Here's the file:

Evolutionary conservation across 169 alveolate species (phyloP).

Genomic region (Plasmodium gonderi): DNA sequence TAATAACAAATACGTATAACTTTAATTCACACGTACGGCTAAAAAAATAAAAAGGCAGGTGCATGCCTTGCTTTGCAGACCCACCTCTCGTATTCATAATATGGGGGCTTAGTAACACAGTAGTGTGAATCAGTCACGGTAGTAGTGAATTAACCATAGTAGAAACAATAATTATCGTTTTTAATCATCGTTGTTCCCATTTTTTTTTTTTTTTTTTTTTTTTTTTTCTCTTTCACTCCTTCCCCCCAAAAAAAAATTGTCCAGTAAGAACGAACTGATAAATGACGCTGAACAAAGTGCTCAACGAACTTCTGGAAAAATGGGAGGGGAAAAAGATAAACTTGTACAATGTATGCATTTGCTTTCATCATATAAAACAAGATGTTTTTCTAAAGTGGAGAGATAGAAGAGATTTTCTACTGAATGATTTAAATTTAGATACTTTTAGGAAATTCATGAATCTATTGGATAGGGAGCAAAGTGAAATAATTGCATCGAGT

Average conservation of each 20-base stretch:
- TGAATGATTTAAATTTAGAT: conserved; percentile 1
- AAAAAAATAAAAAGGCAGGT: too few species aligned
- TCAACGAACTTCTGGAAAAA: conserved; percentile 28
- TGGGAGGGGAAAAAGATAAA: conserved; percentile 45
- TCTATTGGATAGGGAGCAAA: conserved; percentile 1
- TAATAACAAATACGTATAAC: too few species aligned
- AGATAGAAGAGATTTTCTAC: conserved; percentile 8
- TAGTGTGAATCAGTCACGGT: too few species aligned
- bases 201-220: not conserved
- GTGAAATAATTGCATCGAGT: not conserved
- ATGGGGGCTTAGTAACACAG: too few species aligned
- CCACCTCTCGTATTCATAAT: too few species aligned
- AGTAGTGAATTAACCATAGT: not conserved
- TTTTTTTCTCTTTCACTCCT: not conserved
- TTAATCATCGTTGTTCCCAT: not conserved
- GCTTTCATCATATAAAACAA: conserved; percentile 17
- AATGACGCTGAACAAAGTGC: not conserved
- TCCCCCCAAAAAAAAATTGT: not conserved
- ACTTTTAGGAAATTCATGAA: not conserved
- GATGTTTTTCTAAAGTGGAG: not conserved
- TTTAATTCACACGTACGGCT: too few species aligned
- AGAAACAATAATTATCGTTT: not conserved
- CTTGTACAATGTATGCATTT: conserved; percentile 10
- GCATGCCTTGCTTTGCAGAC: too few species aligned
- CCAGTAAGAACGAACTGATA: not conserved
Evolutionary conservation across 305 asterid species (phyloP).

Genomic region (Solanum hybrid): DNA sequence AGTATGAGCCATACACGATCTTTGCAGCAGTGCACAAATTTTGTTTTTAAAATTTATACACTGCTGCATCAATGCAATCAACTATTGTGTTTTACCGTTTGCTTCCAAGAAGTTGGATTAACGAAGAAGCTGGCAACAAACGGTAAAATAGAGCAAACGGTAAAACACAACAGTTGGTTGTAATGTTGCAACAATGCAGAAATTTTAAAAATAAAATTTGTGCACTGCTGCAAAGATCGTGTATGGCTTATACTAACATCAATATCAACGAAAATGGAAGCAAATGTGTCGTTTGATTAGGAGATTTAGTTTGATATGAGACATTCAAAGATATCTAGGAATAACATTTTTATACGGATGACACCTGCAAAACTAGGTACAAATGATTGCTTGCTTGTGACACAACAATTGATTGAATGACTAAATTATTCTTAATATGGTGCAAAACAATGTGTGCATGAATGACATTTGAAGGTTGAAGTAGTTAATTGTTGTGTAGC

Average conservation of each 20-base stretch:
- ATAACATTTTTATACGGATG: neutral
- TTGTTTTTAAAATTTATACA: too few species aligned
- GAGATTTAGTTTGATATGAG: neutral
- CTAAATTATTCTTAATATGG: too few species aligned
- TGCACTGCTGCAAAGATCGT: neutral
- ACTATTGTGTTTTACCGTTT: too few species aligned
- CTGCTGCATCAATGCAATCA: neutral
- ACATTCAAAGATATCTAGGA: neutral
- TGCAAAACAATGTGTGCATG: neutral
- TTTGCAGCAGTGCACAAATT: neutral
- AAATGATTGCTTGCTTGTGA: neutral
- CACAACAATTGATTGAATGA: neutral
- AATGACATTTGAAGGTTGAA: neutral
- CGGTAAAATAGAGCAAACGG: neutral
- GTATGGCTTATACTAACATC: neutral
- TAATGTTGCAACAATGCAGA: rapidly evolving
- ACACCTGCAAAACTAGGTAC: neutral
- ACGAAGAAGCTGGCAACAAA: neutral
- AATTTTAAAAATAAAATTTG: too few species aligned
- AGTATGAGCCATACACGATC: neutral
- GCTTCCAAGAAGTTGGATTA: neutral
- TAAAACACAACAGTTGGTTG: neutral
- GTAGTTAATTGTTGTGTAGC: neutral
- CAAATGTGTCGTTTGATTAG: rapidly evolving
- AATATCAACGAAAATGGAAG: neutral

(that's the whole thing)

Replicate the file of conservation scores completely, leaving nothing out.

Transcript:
Evolutionary conservation across 169 alveolate species (phyloP).

Genomic region (Plasmodium gonderi): DNA sequence TAATAACAAATACGTATAACTTTAATTCACACGTACGGCTAAAAAAATAAAAAGGCAGGTGCATGCCTTGCTTTGCAGACCCACCTCTCGTATTCATAATATGGGGGCTTAGTAACACAGTAGTGTGAATCAGTCACGGTAGTAGTGAATTAACCATAGTAGAAACAATAATTATCGTTTTTAATCATCGTTGTTCCCATTTTTTTTTTTTTTTTTTTTTTTTTTTTCTCTTTCACTCCTTCCCCCCAAAAAAAAATTGTCCAGTAAGAACGAACTGATAAATGACGCTGAACAAAGTGCTCAACGAACTTCTGGAAAAATGGGAGGGGAAAAAGATAAACTTGTACAATGTATGCATTTGCTTTCATCATATAAAACAAGATGTTTTTCTAAAGTGGAGAGATAGAAGAGATTTTCTACTGAATGATTTAAATTTAGATACTTTTAGGAAATTCATGAATCTATTGGATAGGGAGCAAAGTGAAATAATTGCATCGAGT

Average conservation of each 20-base stretch:
- TGAATGATTTAAATTTAGAT: conserved; percentile 1
- AAAAAAATAAAAAGGCAGGT: too few species aligned
- TCAACGAACTTCTGGAAAAA: conserved; percentile 28
- TGGGAGGGGAAAAAGATAAA: conserved; percentile 45
- TCTATTGGATAGGGAGCAAA: conserved; percentile 1
- TAATAACAAATACGTATAAC: too few species aligned
- AGATAGAAGAGATTTTCTAC: conserved; percentile 8
- TAGTGTGAATCAGTCACGGT: too few species aligned
- bases 201-220: not conserved
- GTGAAATAATTGCATCGAGT: not conserved
- ATGGGGGCTTAGTAACACAG: too few species aligned
- CCACCTCTCGTATTCATAAT: too few species aligned
- AGTAGTGAATTAACCATAGT: not conserved
- TTTTTTTCTCTTTCACTCCT: not conserved
- TTAATCATCGTTGTTCCCAT: not conserved
- GCTTTCATCATATAAAACAA: conserved; percentile 17
- AATGACGCTGAACAAAGTGC: not conserved
- TCCCCCCAAAAAAAAATTGT: not conserved
- ACTTTTAGGAAATTCATGAA: not conserved
- GATGTTTTTCTAAAGTGGAG: not conserved
- TTTAATTCACACGTACGGCT: too few species aligned
- AGAAACAATAATTATCGTTT: not conserved
- CTTGTACAATGTATGCATTT: conserved; percentile 10
- GCATGCCTTGCTTTGCAGAC: too few species aligned
- CCAGTAAGAACGAACTGATA: not conserved
Evolutionary conservation across 305 asterid species (phyloP).

Genomic region (Solanum hybrid): DNA sequence AGTATGAGCCATACACGATCTTTGCAGCAGTGCACAAATTTTGTTTTTAAAATTTATACACTGCTGCATCAATGCAATCAACTATTGTGTTTTACCGTTTGCTTCCAAGAAGTTGGATTAACGAAGAAGCTGGCAACAAACGGTAAAATAGAGCAAACGGTAAAACACAACAGTTGGTTGTAATGTTGCAACAATGCAGAAATTTTAAAAATAAAATTTGTGCACTGCTGCAAAGATCGTGTATGGCTTATACTAACATCAATATCAACGAAAATGGAAGCAAATGTGTCGTTTGATTAGGAGATTTAGTTTGATATGAGACATTCAAAGATATCTAGGAATAACATTTTTATACGGATGACACCTGCAAAACTAGGTACAAATGATTGCTTGCTTGTGACACAACAATTGATTGAATGACTAAATTATTCTTAATATGGTGCAAAACAATGTGTGCATGAATGACATTTGAAGGTTGAAGTAGTTAATTGTTGTGTAGC

Average conservation of each 20-base stretch:
- ATAACATTTTTATACGGATG: neutral
- TTGTTTTTAAAATTTATACA: too few species aligned
- GAGATTTAGTTTGATATGAG: neutral
- CTAAATTATTCTTAATATGG: too few species aligned
- TGCACTGCTGCAAAGATCGT: neutral
- ACTATTGTGTTTTACCGTTT: too few species aligned
- CTGCTGCATCAATGCAATCA: neutral
- ACATTCAAAGATATCTAGGA: neutral
- TGCAAAACAATGTGTGCATG: neutral
- TTTGCAGCAGTGCACAAATT: neutral
- AAATGATTGCTTGCTTGTGA: neutral
- CACAACAATTGATTGAATGA: neutral
- AATGACATTTGAAGGTTGAA: neutral
- CGGTAAAATAGAGCAAACGG: neutral
- GTATGGCTTATACTAACATC: neutral
- TAATGTTGCAACAATGCAGA: rapidly evolving
- ACACCTGCAAAACTAGGTAC: neutral
- ACGAAGAAGCTGGCAACAAA: neutral
- AATTTTAAAAATAAAATTTG: too few species aligned
- AGTATGAGCCATACACGATC: neutral
- GCTTCCAAGAAGTTGGATTA: neutral
- TAAAACACAACAGTTGGTTG: neutral
- GTAGTTAATTGTTGTGTAGC: neutral
- CAAATGTGTCGTTTGATTAG: rapidly evolving
- AATATCAACGAAAATGGAAG: neutral